Simply because the leanest carcasses were graded A1, the perception grew that this was the top grade. This was not the intent but the designers, including me, naively intended that we would simply describe the carcass fatness and let the trade determine their own preferences. This was not the case and the A1 grade became the dominant grade.

By the early 1990s it became all too evident that beef quality was declining and that a new system was necessary to reintroduce quality characteristics in the form of varying levels of marbling. The planners then decided, quite rightly, that the industry needed a dual grading system that was to categorize each carcass as to both its quality and yield.

That explains why Triple A carcasses represented less than 20 per cent of the total in 1993. The entire industry had been focused so long on leanness, and therefore yield, that most carcasses were poorly marbled. That was about to change.

From 1993 onward, AAA carcasses grew steadily. In 1997, we introduced the Canada Prime grade. The combination of Canada Prime and Canada AAA broke through the 40 per cent level in 1997, passed the 50 per cent level in 2009 and went above the 60 per cent level in 2015.

If this were the only story to tell it would be a wonderful story indeed. But it isn’t!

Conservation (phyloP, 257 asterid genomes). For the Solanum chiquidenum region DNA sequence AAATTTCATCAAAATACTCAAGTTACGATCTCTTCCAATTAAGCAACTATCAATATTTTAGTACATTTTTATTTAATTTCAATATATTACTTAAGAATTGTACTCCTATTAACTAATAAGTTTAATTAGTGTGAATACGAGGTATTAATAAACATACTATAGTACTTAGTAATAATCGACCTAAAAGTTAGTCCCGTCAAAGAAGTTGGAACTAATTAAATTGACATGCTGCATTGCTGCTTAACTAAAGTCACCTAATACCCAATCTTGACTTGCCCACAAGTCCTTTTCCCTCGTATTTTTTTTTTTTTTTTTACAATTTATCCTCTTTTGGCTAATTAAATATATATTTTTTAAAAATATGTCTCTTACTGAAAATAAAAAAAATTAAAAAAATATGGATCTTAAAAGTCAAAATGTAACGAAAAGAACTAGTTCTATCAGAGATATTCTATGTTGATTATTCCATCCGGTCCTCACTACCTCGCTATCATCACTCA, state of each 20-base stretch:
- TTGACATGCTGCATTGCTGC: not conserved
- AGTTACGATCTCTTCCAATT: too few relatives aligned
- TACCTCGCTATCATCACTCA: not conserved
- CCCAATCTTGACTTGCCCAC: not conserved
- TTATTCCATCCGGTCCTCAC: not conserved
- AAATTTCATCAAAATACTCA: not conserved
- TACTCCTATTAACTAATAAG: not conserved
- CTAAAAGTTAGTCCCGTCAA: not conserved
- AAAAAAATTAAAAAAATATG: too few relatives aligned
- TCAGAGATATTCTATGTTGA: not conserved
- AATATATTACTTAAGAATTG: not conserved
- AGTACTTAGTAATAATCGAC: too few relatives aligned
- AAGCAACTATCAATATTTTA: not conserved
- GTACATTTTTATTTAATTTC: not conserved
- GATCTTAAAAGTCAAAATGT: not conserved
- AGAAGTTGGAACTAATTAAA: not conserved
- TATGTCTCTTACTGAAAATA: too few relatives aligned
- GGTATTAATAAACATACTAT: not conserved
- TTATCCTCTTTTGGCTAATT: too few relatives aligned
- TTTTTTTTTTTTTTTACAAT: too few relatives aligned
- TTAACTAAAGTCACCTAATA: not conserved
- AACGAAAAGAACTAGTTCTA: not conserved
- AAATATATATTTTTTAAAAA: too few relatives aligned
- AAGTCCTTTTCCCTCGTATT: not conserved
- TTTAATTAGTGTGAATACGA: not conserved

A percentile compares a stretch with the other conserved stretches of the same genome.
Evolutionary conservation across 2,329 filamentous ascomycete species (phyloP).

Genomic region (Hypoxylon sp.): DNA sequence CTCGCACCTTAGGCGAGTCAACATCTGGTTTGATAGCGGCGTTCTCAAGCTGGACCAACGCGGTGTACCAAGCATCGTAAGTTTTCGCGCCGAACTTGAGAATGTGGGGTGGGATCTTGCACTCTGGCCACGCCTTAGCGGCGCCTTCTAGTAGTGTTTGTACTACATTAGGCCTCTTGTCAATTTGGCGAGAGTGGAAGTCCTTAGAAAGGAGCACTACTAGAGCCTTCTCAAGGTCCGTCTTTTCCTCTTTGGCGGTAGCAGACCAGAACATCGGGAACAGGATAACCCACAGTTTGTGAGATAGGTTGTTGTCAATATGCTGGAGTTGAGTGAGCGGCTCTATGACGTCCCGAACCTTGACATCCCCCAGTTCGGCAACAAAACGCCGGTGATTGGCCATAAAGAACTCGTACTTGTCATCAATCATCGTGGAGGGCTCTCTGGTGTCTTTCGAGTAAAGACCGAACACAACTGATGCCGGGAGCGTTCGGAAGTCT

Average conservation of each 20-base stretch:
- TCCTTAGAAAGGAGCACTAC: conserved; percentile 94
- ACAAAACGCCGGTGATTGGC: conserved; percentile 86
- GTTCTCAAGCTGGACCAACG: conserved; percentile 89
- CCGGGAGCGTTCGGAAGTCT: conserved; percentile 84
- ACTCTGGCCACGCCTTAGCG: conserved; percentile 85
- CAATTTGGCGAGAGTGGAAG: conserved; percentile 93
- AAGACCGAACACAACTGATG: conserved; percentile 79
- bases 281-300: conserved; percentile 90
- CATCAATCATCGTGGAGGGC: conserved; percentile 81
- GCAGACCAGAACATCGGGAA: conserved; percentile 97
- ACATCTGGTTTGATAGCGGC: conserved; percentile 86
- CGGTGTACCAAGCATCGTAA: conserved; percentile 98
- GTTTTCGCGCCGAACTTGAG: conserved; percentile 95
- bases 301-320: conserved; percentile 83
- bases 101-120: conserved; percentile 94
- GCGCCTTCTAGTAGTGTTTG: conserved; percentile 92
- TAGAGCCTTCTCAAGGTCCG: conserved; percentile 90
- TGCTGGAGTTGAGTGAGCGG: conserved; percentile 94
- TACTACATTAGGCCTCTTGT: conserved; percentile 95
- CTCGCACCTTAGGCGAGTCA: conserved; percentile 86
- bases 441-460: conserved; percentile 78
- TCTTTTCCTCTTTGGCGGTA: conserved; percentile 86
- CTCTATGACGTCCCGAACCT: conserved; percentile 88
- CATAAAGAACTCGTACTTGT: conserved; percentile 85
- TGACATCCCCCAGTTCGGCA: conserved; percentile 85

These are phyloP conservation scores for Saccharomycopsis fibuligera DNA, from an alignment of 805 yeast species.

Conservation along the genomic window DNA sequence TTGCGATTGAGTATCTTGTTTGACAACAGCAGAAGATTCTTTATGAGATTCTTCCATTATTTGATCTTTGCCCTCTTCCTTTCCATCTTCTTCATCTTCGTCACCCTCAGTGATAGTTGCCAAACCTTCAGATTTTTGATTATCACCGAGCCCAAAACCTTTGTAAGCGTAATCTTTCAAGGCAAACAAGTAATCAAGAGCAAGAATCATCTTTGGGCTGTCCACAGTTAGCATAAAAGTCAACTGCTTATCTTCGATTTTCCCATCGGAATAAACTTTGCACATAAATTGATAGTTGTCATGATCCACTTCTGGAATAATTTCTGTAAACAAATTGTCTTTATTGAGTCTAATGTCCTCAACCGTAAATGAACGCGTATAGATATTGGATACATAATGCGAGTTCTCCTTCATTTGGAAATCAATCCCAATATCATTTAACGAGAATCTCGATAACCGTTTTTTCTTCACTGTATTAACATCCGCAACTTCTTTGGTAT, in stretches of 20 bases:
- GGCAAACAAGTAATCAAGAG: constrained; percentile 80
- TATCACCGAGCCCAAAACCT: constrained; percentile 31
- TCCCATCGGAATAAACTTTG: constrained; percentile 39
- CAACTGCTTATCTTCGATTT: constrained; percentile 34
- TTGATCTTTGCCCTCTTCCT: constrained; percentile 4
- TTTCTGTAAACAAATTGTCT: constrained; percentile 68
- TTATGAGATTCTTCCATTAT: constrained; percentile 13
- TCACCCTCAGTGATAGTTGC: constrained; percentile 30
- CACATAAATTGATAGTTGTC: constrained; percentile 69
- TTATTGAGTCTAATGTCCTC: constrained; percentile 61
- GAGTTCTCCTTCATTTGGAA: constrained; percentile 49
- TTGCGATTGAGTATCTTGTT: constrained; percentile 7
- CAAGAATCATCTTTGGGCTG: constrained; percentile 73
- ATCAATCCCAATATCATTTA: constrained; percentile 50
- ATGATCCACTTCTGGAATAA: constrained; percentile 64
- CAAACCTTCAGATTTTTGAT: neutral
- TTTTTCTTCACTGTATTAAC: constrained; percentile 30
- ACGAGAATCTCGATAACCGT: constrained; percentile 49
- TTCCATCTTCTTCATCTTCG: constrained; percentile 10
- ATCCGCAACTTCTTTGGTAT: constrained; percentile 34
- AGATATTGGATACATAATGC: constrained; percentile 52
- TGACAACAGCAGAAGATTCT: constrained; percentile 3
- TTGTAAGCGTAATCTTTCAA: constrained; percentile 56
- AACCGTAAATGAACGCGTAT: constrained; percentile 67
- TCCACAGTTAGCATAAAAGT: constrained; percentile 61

Yield declines

As quality advanced, yield declined. The decline was not as dramatic as was the increase in AAA carcasses, so it looked like the industry was improving quality while maintaining high yield simultaneously. This was true until about 2005.

However, from 2005 onward the proportion or Y1 carcasses began a steady decline, which you can see in the yield class chart. Because the five-class yield system was introduced in 2019, this chart ends in 2018, as comparisons with 2019 data would be misleading. This applies as well to the chart showing the proportion of carcasses that were Prime or AAA as well as Y1.

It is not necessary to argue that the best carcasses, for most purposes, are those that combine high quality with high yield. So, the obvious question is, what percent of carcasses were graded both AAA or better and were also Y1?

From 1993 to 2005 there was a steady increase from just 10 per cent of carcasses to a peak of 25 per cent that met those standards. Twenty-five per cent may be a disappointingly low number, but it at least proves that producing carcasses that are of both high quality and high yield is entirely possible. Furthermore, this was accomplished without any price signal that high yield was desirable.